But the concept of ”non-discrimination” in itself is a cultural outlook and has problem in itself because the nature of certain institutions/studies which has specific requirements will exclude those who don’t. Eg, will Al-Azhar admit non-Muslims? Will a Israeli army academy admit a Palestinian? Will a medical school admit one who is HIV positive from Africa? Will a catholic seminary to train priests, admit a Hindu monk? Non-discrimination is in itself a liberal cultural outlook, yet discrimination is not a very good thing either. But I shall not go into that.
The reason that I compare vernacular primary schools with UiTM is because it is an very good example of polarisation on the basis of ethnic/communal outlook. While the level of education is different, but it is not important as we are comparing not the vertical differences (kitten vs fierce tiger) between a tertiary education with a primary one. Instead, we are examining the horizontal comparison in terms of ethnic communalism. I am comparing apple with oranges, not comparing Mandarin oranges with assam lemon.
Matriculation vs STPM is not a very good example because matriculation in itself has already admitted non-Malay students, besides it is not a very racial-politically charged affair on both the Chinese and Malay side compared to UiTM vs vernacular primary schools.
Cultural outlook is not only determined by habits and customs, but as well as perception and thought, influenced by our environment. While you are not in the mainstream chinese activism, you fail to acknowledge your cultural outlook as a minority chinese with bias towards certain values, principles and aspirations.
It is unhelpful not to recognise that and start to impose these cultural outlooks on those who may not necessarily share them. In this case, I refer to the cultural outlook of meritocracy (it is a cultural value championed by certain sectors of the chinese diaspora, which has its own problem) and pragmatism (we need to be globally competitive, but not everyone wants to be globally competitive. Global competitiveness is a social-cultural construct)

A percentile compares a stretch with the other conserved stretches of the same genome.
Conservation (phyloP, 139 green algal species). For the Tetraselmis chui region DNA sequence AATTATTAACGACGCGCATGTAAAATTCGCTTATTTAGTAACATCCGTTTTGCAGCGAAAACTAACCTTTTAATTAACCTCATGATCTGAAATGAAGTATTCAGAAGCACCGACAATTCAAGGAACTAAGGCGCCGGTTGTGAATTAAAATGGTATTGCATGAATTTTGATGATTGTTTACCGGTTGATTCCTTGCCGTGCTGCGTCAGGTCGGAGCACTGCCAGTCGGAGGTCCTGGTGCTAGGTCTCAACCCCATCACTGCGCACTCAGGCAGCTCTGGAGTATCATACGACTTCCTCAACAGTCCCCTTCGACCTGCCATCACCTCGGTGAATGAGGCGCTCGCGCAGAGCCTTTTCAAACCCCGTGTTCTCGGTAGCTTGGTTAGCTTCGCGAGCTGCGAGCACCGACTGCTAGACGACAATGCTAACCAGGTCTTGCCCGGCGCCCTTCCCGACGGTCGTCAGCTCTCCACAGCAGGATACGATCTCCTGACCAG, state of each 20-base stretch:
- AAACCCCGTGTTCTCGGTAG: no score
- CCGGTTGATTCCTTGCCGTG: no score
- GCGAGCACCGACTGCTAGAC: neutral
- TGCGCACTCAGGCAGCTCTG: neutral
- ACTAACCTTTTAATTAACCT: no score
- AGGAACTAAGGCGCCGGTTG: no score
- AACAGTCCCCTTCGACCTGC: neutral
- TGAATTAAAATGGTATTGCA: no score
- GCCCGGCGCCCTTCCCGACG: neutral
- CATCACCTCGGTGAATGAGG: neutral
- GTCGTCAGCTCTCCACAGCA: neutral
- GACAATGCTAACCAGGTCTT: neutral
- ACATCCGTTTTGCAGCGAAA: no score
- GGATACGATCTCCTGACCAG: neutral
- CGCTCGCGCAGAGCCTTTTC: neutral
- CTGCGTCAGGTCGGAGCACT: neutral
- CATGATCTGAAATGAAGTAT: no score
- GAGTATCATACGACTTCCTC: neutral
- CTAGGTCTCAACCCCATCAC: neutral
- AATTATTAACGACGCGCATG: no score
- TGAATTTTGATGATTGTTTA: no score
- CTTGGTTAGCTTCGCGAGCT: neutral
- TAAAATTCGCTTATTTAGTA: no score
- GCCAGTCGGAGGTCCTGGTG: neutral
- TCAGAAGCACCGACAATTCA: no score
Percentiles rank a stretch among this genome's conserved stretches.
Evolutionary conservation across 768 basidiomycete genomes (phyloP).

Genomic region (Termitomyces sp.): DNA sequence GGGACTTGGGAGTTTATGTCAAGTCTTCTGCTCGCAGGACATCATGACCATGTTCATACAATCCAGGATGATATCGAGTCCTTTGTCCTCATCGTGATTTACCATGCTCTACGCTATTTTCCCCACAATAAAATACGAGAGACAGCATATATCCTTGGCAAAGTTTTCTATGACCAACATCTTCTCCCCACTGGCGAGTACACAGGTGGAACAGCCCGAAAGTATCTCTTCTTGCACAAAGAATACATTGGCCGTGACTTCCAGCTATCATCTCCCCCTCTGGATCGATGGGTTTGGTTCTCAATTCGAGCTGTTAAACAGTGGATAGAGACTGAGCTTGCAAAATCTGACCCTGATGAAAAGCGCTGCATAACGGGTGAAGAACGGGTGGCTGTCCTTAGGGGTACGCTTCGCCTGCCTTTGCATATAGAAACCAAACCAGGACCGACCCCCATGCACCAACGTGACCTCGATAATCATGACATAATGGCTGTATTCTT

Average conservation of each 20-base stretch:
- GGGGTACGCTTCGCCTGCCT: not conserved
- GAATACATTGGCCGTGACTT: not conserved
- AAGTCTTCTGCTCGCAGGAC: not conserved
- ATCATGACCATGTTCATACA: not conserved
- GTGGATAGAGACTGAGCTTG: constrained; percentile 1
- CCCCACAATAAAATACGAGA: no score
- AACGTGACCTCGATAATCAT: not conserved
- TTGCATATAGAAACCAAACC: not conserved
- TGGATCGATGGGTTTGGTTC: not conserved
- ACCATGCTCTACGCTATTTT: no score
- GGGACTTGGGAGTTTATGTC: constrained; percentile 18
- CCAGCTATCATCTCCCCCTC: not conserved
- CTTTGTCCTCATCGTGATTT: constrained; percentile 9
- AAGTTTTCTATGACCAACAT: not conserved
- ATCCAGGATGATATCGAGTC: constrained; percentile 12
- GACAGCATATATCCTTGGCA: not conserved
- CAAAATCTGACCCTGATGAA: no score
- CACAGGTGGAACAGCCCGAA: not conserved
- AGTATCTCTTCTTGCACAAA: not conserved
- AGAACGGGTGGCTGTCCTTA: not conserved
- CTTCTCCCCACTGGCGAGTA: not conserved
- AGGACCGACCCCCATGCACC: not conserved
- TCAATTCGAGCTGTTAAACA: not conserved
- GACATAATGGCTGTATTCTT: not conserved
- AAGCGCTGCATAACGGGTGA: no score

Failure to acknowledge our cultural bias, added with the minority complex, we then appeal to moral superiority (eg: we are non-discriminatory, they are racist bigots) and academic superiority (eg: we will always be better in terms of education, they will never meet the academic requirement), to make sense out of the perceived disenfranchisement.
Thus, to cut the story short. I still believe that the UiTM vs vernacular primary school is a good example of ethnic polarisation, and many of our discourses fail to acknowledge that our cultural outlook do influence some of our judgments.
Perhaps, meaningful dialogue and change would be possible if both sides would acknowledge their bias and empathise with what each other has to say. If not we will forever be resorting to appeal to moral / academic superiority at one side, and political patronage at another side.
Then God-willing, some change may be possible to address our increasing polarisation.
INTEC is only open to non-bumis if you are on scholarship. If you lose your scholarship, you get kicked out of INTEC like a friend of mine. So INTEC isn't really open to non-bumis. It is an anomaly. INTEC takes bumi private students but no non-bumi private student. UiTM, however is open to foreign students i.e. it is open to Muslim foreign students. So it has already opened its doors to non-bumi but non-Malaysian students. Logical???
While everybody is focused on the UiTM issue, do you guys realize that the latest ranking for World University by Shanghai Jiao Tong Univ had unveiled? Not a single Malaysian university is on the 500 list! It comes with no surprise, anyway.
This time it was shocking that not even a University from China made it to the Top 200! Reason? The research quality is still not up to TOP QUALITY even though the top uni like Tsinghua and Beijing Univ had collectively presented more than 2000 SCI papers! NO JOKE! 2000 papers a year!
Try name one research paper from Malaysian University from those Top Journals that are SCI indexed, and not from the "Pariah" local Journals!
hey is there any forum bout diploma practical training?